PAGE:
Barring a collapse unseen in the 62-year history of European competition, Celtic will rubberstamp their £30m-earning place in the Champions League group stages on Tuesday in Astana following their midweek 5-0 blitz.
Celtic banking this bounty for a second successive year has sharpened the minds of many to the reality that, barring a financial collapse unseen in domestic competition, the six-in-a-row title winners will be without peer in Scotland for many years to come.
Only a handful of clubs in the country will care much about that. Celtic are untouchable for most without European prize money ever entering the equation.
So all the Parkhead club’s Champions League exploits mean is a £375,000 solidarity payment – with a £4m pot shared between the 11 teams in the top flight – co-efficient points that will stop Scotland nosediving in the UEFA rankings, and a modicum of credibility for the set-up in which they struggle to lay a glove on Brendan Rodgers’ side.
The Irishman’s attitude to fears that Celtic’s financial clout is disfiguring the Scottish game and leaving the club without the prospect of a league rival in perpetuity is pretty much what you would expect it to be. Rodgers’ management expertise is allowing a club that, admirably, only spends what it generates, to reach a level its infrastructure determines ought to be well within its grasp.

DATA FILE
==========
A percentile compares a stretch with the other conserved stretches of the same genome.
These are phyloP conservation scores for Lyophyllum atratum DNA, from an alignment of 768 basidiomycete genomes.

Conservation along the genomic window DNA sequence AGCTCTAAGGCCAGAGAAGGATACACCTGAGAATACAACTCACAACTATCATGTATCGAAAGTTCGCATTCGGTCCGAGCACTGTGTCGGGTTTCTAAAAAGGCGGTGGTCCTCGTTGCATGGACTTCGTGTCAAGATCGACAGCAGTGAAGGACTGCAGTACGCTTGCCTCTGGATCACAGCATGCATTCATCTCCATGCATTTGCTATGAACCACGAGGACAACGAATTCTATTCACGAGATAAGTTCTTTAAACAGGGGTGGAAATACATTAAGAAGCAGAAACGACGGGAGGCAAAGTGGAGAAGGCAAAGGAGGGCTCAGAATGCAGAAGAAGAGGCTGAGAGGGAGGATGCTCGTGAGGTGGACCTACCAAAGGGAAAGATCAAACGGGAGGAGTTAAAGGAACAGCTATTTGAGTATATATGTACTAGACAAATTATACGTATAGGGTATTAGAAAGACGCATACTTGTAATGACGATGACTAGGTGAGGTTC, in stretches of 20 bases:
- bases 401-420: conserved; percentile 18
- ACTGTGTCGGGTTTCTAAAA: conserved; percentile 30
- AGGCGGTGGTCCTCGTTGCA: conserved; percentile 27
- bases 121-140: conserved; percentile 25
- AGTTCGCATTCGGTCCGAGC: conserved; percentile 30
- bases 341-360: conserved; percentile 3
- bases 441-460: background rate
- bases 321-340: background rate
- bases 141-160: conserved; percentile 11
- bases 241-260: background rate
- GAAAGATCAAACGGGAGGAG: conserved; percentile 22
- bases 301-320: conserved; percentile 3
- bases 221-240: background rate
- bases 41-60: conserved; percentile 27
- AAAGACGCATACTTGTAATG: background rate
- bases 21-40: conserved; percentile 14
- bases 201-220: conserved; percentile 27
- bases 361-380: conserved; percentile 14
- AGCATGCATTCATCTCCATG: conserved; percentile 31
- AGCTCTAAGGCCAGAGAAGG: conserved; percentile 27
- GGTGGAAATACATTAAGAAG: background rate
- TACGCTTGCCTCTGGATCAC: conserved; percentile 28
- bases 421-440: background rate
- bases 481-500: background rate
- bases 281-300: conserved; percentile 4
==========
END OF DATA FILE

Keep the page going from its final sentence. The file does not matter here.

“I don’t think anyone’s to blame for that,” he said when asked to reflect on Celtic’s Champions League enrichment being portrayed as bad for the Scottish game. “If we qualify, it means we’ve earned the right to be there. I can’t be looking in my slipstream wondering where everyone is. If I’m in a race, I’m never looking back, I’m only looking forwards.
“The other teams had the opportunity to play European football, it wasn’t just us. So if they had progressed then that would have improved their pot of money. I tend not to worry so much; I tend to worry about Celtic. I want to represent Celtic the best I can but I want Scotland to feel pride that they have a team in there competing and trying their best with football that is productive for Scotland.
“The reality is that if we get £30m or £40m from Champions League I won’t be getting £30m to spend on players or a player. What it does do is allow us as a club to keep making steps forward.”
Rodgers accepts, as an “obligation”, a need to present Scottish football in the best possible light, which they did with a BT Sport-screened encounter on a night when they were the sole British representative in the competition.
He said: “Obviously our duty is for Celtic first and foremost – but we want to improve the country’s standing and you do that in terms of how you perform. You look at Rosenborg’s result in midweek – they won 1-0 at Ajax – and we got out there against Astana and really dominated. This was against the same group of players that had done well against Atletico Madrid and Benfica.
“So for us to have the ball possession and get the win, it’s a representation of Scotland which is very important because we want to gain that respect.
“I’ve been asked the question ‘Do we need other teams to do well?’ – but you worry about yourself and set our own standards. It’s a relentless drive to be the best that you can be. It doesn’t matter what other teams are doing.”